It’s an odd realization to make, because part of what makes dating so complicated is the idea that you need to perform for the person sitting in front of you.
People have written over and over again how first dates are like interviews, and that you have to put on a shinier version of yourself so as to not scare away the person across from you.
The queer men and women I spoke to had never been given the excuse of intimidation as the reason why they weren’t finding dates (though, admittedly, my findings are 100% anecdotal).
So, being a woman who used to mold and fold herself to meet society’s standards of “the girl he wants to date,” I started Googling to see exactly what men found intimidating in a woman, all in an effort to fix it in myself.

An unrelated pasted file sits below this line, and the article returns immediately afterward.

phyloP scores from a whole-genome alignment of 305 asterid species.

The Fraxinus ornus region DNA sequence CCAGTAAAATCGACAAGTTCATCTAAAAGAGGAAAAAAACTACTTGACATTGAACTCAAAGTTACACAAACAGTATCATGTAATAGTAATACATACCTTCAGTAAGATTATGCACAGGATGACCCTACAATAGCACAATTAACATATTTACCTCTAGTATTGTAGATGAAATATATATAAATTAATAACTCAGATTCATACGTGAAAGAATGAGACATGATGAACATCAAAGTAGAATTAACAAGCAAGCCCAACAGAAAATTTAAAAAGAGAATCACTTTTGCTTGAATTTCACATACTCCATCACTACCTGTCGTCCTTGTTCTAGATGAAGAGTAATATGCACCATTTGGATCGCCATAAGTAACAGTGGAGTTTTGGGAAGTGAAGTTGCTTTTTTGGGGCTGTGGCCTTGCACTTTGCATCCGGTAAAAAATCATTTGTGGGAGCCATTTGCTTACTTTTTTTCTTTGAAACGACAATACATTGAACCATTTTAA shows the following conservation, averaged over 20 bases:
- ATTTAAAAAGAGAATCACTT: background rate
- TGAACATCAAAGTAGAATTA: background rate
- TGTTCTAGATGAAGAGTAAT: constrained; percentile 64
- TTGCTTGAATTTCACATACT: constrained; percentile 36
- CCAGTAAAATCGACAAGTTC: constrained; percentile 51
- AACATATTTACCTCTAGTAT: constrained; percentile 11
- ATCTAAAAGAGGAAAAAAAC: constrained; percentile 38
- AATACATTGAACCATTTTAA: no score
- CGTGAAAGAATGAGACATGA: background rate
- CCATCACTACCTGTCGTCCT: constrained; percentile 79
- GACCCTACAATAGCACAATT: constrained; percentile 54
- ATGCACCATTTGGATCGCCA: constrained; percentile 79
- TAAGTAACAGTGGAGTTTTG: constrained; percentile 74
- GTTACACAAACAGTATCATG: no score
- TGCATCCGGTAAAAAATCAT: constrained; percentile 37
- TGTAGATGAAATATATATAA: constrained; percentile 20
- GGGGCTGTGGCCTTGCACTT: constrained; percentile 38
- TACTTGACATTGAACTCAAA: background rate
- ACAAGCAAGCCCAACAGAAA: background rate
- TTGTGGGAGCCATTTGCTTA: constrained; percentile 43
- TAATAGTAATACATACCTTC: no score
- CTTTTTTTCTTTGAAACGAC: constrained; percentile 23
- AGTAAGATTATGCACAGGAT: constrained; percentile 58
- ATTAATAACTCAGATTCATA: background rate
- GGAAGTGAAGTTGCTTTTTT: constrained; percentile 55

Some answered, “If she’s better looking than me,” while others brought up words like “smarter,” “stronger,” “funnier,” and “outspoken.” Women who made more money than their male counterparts, or had a better job or seemed more successful in general, were also penalized.I believe that to a certain extent — I won’t open up and spill of my neuroses on the table right away, even though I overthink everything.But I now also believe that you need to still be yourself, not the person you think your date wants you to be.But as I got older, and the men I’d date started calling me intimidating as a way to weasel out of the situation we were in, I realized that the opposite sex didn’t always see intimidation as a positive thing.
And in talking to my queer friends, I found that this phenomenon seems to mainly occur in heterosexual relationships.And most importantly, it made me realize that the person in control of my dating life was me — not the person sitting on the barstool next to me.